Introduction: Post-traumatic hydrocephalus (PTH) is considered as one of the complications that can affect the prognosis after traumatic brain injury with controversy about the best way of management. The goal of this work is to study the management and prognosis of adult patients with PTH.
Methods: This study was performed in Alexandria university hospital and included all adult patients who were admitted at the emergency department and developed PTH from January 2012 to December 2014. The diagnosis of PTH was based on both clinical and radiological criteria. The Glasgow Coma Scale (GCS) was used for initial assessment as well as for monitoring the prognosis.
Results: In the present study, Twenty five patients presented with hydrocephalus following head injury. There were 18 (72%) males and 7 (28%) women, their age ranged from 18 to 73 years (mean age; 41 years). The onset of hydrocephalus was immediate after trauma in 10 (40%) cases, whereas a delayed onset was observed in 15 (60%) cases. Of the 25 patients with PTH in this study, 8 patients were treated with an external ventricular drain, 12 patients underwent ventriculoperitoneal shunt and 5 patients were treated with endoscopic third ventriculostomy (ETV). Long-term improvement was observed in 13% of patients treated with external ventricular drain, 50% of patients treated with shunts and 40% of patients treated with ETV.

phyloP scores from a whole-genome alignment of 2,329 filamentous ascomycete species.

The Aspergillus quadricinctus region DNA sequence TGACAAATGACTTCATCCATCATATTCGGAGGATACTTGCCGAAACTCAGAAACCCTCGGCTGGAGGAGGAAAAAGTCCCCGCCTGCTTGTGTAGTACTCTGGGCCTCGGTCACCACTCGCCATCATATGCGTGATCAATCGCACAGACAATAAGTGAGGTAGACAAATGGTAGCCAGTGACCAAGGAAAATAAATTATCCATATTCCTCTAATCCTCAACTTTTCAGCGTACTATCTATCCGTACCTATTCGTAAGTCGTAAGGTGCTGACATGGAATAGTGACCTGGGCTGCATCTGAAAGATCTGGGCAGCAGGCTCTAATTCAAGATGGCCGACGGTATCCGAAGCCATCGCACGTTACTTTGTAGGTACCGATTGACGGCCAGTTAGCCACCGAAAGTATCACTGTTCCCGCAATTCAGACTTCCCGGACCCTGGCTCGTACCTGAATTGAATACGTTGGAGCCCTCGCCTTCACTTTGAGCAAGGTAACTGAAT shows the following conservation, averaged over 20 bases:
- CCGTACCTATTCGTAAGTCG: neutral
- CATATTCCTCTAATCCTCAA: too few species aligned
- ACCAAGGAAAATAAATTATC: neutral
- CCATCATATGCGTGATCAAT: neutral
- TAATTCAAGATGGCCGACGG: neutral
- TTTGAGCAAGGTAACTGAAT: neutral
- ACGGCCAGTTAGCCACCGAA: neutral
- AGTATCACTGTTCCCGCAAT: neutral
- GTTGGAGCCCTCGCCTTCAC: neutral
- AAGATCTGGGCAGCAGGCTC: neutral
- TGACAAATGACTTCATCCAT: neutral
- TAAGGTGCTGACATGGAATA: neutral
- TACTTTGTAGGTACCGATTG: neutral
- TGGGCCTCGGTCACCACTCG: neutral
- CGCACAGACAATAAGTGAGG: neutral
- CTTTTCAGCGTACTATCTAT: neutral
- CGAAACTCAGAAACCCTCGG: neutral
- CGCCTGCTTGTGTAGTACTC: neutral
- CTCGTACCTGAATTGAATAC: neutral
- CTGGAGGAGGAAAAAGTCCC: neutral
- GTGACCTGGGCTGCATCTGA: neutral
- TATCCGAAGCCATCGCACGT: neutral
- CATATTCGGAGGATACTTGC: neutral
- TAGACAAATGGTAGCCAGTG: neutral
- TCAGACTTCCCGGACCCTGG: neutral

Conclusions: PTH can lead to significant morbidity and mortality. Still ventriculoperitoneal shunts remain the most appropriate way of management however endoscopic third ventriculostomy can be beneficial in some conditions. The final outcome is related mainly to the initial GCS score regardless the way of management
Patient Care: to be able to manage the sequelae of traumatic brain injury.
Learning Objectives: to understand the different ways of management of post traumatic hydrocephalus